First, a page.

How the hell did Jensen survive the shuttle? (Spoilers)

#1 Posted by beepmachine (617 posts) -

Okay, so I finished this game recently, and I really enjoyed it. Despite its bugs and some instances of oldgame-itis, I enjoyed my time with it and am currently playing through it again. However, something has been bothering me.

How in the hell does Jensen survive that shuttle crash? You get it in the LEO shuttle to travel to Panchaea, and on the way down out of orbit the cinematic clearly shows the shuttle's parachute system failing, and Jensen's "oh shit" look as he sees it. The shuttle slams into the ocean surface, the cutscene ends, and all of a sudden Jensen is on Panchaea all hunky dory and in perfect health. I know he's a transhuman and capable of great feats of strength and survivability, but he should have been flattened like a pancake.

I don't really care, but I am curious to know what happened there. I think I heard the cinematics were made by another studio (like the boss fights), but I don't know if that is true or not. Did Eidos just not have time to fix that continuity error? I can accept that the shuttle had some kind of safety system for just such a crash, but the lack of explanation in the game had me laughing at the absurdity.

Here's the cinematic:

#2 Posted by TheKramer89 (423 posts) -

So it's not a spoiler that Jensen survives the shuttle?

#3 Posted by OllyOxenFree (4988 posts) -

Nanomachines.

#4 Posted by august (3866 posts) -

He's a robot man!

#5 Posted by triviaman09 (804 posts) -

Augments, bro. Augments.

In all seriousness, I also remember thinking this was weird.

#6 Posted by Totori (559 posts) -

If he survived what happened to him at the start he can survive anything. 

#7 Posted by valrog (3648 posts) -

Icarus Landing System?

#8 Posted by Korwin (3039 posts) -

What is oldgame-itis, especially in the context of a 9 month old title?

#9 Posted by Tim_the_Corsair (3065 posts) -

He never asked to die in a shuttle crash

#10 Posted by BoOzak (999 posts) -

It's the future..

Well it's 10 or so years into the future but still.. space.

#11 Posted by Heylook (235 posts) -

Aliens man... Aliens...

#12 Edited by Tennmuerti (8174 posts) -
  • It's an aerodynamic missle for one, it's entry into the water is going to be as smooth as possible, limiting the sudden deceleration.
  • Secondly how high you are doesn't really matter after a point, your terminal velocity is going to be the same for a given object shape, meaning limited.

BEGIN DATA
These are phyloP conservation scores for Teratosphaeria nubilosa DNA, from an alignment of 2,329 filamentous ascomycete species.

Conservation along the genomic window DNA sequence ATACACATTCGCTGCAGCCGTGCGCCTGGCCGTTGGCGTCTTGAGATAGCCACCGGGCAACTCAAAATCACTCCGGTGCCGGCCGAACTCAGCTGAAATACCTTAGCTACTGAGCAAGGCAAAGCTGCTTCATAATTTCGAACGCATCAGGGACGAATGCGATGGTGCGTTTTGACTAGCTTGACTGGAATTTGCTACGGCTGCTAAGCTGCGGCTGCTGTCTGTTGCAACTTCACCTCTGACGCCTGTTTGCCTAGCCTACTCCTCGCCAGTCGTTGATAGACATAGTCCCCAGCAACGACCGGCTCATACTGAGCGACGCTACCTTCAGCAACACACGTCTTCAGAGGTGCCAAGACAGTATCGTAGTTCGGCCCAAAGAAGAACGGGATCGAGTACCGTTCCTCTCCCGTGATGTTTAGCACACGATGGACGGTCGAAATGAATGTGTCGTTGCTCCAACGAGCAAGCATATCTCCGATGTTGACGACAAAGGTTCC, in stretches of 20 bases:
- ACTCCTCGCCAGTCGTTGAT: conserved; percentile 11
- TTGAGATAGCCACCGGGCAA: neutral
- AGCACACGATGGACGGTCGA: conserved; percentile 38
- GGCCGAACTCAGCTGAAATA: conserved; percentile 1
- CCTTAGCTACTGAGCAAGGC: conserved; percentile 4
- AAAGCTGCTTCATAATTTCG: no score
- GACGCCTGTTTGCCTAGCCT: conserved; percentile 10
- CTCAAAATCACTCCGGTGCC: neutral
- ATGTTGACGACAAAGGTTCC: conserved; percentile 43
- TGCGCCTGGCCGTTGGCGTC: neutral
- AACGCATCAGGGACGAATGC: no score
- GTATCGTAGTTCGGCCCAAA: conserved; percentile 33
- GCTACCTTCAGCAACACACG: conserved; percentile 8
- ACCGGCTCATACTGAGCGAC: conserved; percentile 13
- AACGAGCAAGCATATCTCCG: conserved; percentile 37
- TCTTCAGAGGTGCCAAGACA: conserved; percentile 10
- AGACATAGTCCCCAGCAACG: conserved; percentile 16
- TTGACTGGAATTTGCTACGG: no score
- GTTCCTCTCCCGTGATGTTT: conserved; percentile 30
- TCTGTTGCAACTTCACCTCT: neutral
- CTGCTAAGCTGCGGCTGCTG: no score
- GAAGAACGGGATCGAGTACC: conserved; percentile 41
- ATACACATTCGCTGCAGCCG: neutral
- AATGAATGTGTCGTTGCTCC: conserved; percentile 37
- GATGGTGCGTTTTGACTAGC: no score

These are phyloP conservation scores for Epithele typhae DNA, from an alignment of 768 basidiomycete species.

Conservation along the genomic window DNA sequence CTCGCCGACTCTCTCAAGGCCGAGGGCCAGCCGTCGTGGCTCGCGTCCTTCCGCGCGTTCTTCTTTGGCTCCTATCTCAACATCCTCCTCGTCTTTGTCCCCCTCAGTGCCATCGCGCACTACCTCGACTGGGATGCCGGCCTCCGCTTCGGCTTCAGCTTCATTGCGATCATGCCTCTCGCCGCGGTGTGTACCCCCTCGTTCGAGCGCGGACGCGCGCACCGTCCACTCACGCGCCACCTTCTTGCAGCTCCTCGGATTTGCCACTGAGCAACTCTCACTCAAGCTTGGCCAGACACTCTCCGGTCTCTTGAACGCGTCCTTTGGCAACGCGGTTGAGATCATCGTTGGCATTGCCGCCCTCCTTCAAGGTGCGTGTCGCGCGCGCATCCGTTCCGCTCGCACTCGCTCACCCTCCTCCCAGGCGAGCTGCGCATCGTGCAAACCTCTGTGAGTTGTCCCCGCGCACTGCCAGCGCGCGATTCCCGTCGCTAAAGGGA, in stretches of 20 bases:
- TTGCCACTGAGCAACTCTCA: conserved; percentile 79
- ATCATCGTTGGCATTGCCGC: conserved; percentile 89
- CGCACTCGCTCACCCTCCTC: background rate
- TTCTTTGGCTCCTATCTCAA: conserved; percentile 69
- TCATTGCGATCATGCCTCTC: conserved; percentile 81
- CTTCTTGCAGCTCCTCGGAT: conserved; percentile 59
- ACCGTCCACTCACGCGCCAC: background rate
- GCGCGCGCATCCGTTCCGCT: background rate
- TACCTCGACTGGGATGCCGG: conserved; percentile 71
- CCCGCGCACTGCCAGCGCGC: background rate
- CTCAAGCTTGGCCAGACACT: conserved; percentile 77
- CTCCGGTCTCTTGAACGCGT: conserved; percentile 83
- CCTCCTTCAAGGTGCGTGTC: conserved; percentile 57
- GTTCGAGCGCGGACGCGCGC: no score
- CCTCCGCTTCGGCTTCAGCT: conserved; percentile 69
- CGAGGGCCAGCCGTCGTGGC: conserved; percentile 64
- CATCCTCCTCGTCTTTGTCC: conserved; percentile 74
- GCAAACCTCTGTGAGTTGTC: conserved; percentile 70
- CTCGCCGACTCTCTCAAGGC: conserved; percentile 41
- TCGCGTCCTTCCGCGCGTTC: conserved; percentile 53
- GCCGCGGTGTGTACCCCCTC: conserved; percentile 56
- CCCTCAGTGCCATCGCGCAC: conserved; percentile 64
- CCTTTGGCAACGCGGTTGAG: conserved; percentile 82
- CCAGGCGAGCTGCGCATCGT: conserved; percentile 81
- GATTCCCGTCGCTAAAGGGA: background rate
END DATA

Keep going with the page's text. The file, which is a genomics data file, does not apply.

• Solid foam tech can potentially fill the entire shuttle and protect it from both becoming a metal harmonica while at the same time protecting the person inside.

I was a physics nerd at an earlier point in my life ^.^

There feel better now? :P

#13 Posted by killacam (1278 posts) -

he was actually indoctrinated.

#14 Posted by Gabriel (4082 posts) -

@OllyOxenFree said:

Nanomachines.
#15 Posted by beepmachine (617 posts) -

@Tennmuerti: Sort of, but I still think it is odd. More so the complete lack of explanation. It's the future so I thought "yea okay I guess there's some future-tech safety thing that saves his butt" but it's just funny how the cinematic makes a point of showing you that the parachute fails and then it has no consequences.

#16 Posted by Vinny_Says (5721 posts) -
#17 Edited by valrog (3648 posts) -

@Tennmuerti said:

  • It's an aerodynamic missle for one, it's entry into the water is going to be as smooth as possible, limiting the sudden deceleration.
  • Secondly how high you are doesn't really matter after a point, your terminal velocity is going to be the same for a given object shape, meaning limited.
  • Solid foam tech can potentially fill the entire shuttle and protect it from both becoming a metal harmonica while at the same time protecting the person inside.

I was a physics nerd at an earlier point in my life ^.^

There feel better now? :P

I'm not disagreeing with you, but I have a question regarding your second point. Surely the air draft slowed the missile to a constant velocity, but how do we know that the shuttle was not accelerating, i.e. it wasn't merely a "free fall"?

Glad to see another Physicist around these parts (Though I'm going to change from Physics and Mathematics now because... Well, Modern Physics is where I draw the line, really).
#18 Posted by Tennmuerti (8174 posts) -

@valrog:

I guess we don't really. But the propulsion jet we see when it is falling seems much smaller then it was at takeoff, i assume it's only on for trajectory control anyway.

Honestly tho, i really don't think that people who made the cinematic gave this much thought overall. @dennisthemennis: I guess that last sentence also kind of answers your question why it's odd, if it was outsourced there were bound to be inconsistencies, especially when it's not just rote action cinematic, fuck even Hollywood can hardly ever get their physics right during big budget sci-fi popcorn flicks.

#19 Posted by beepmachine (617 posts) -

If you pause it at 1:06 the timer says 25 000 kph. Don't know if he's going that fast, but you can also see the thrusters firing.

#20 Posted by valrog (3648 posts) -

@Tennmuerti: No one seems to care about the laws of physics this days. Oh, don't get me started on Hollywood...

#21 Posted by MooseyMcMan (11412 posts) -

He didn't ask for this...thread.

#22 Posted by Daiphyer (1352 posts) -

Video games.

#23 Posted by jillsandwich (760 posts) -

I don't know, video games.

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